The obvious next question is whether there exists a way to save futarchy; ie any way to give traders an incentive to pay a price that reflects their beliefs about Pr (Nuked| Do (Elect Clinton)]  instead of Pr [Nuked | Clinton Elected]).    We discussed this question at the Less Wrong Meetup in Boston a couple of months ago. The only way we agreed will definitely solve the problem is the following procedure: 

 

  1. The governing body makes an absolute pre-commitment that no matter what happens, the next President will be determined solely on the basis of the prediction market 
  2. The following contracts are listed: “The US is nuked if Hillary is elected” and “The US is nuked if Jeb is elected”
  3. At the pre-specified date, the markets are closed and the President is chosen based on the estimated probabilities
  4. If Hillary is chosen,  the contract on Jeb cannot be settled, and all bets are reversed.  
  5. The Hillary contract is expired when it is known whether Kim Jong-Un presses the button. 

 

This procedure will get the correct results in theory, but it has the following practical problems:  It allows maximizing on only one outcome metric (because one cannot precommit to choose the President based on criteria that could potentially be inconsistent with each other).  Moreover, it requires the reversal of trades, which will be problematic if people who won money on the Jeb contract have withdrawn their winnings from the exchange. 

The only other option I can think of  in order to obtain causal information from a prediction market is to “control for confounding”.   If, for instance, the only confounder is whether Kim Jong-Un is overthrown, we can control for it by using Do-Calculus to show that Pr (Nuked| Do (Elect Clinton)] = Pr (Nuked| (Clinton elected,  Kim Overthrown)* Pr (Kim Overthrown) + Pr (Nuked| (Clinton elected,  Kim Not Overthrown)* Pr (Kim Not Overthrown).   All of these quantities can be estimated from separate prediction markets.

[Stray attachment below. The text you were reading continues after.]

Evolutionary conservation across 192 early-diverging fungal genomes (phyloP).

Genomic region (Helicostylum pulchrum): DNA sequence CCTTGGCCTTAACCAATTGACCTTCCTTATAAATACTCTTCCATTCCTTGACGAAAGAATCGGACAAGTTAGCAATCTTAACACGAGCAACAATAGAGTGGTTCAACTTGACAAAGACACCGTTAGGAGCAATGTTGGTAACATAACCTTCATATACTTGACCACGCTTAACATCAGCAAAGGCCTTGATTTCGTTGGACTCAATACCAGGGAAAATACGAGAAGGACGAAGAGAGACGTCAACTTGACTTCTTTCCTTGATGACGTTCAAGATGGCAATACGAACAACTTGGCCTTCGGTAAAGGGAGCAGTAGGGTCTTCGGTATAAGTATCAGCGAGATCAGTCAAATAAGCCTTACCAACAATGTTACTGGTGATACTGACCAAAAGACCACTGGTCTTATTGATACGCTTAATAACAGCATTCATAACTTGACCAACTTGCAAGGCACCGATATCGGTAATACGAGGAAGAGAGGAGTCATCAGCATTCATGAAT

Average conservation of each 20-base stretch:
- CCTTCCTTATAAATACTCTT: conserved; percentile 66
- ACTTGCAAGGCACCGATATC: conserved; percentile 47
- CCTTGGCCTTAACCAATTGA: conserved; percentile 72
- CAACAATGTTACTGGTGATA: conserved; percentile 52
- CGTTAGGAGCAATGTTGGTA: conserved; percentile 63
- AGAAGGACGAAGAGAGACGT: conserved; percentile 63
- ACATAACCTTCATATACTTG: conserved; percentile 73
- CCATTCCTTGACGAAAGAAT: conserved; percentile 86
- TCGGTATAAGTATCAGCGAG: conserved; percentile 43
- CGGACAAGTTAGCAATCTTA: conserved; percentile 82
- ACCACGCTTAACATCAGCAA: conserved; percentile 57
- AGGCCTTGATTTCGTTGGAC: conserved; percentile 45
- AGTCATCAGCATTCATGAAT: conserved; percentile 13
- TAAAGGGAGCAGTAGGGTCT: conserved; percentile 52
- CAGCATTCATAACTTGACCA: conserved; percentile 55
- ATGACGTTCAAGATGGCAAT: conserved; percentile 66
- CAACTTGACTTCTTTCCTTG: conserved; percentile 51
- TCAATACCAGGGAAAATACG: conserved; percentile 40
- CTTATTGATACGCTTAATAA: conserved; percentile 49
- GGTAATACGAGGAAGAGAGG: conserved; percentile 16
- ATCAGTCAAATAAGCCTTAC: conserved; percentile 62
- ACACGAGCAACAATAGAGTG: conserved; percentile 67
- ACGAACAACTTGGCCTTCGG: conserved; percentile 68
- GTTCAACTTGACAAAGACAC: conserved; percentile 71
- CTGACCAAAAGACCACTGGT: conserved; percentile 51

However, this is problematic for several reasons:

 

  1. There will be an exponential explosion in the number of required prediction markets, and each of them will ask participants to bet on complicated conditional probabilities that have no obvious causal interpretation. 
  2. There may be disagreement on what the confounders are, which will lead to contested contract interpretations.
  3. The expert consensus on what the important confounders are may change during the lifetime of the contract, which will require the entire thing to be relisted. Etc.    For practical reasons, therefore,  this approach does not seem feasible.

 

I’d like a discussion on the following questions:  Are there any other ways to list a contract that gives market participants an incentive to aggregate information on  causal quantities? If not, is futarchy doomed?

(Thanks to the Less Wrong meetup in Boston and particularly Jimrandomh for clarifying my thinking on this issue)

(I reserve the right to make substantial updates to this text in response to any feedback in the comments)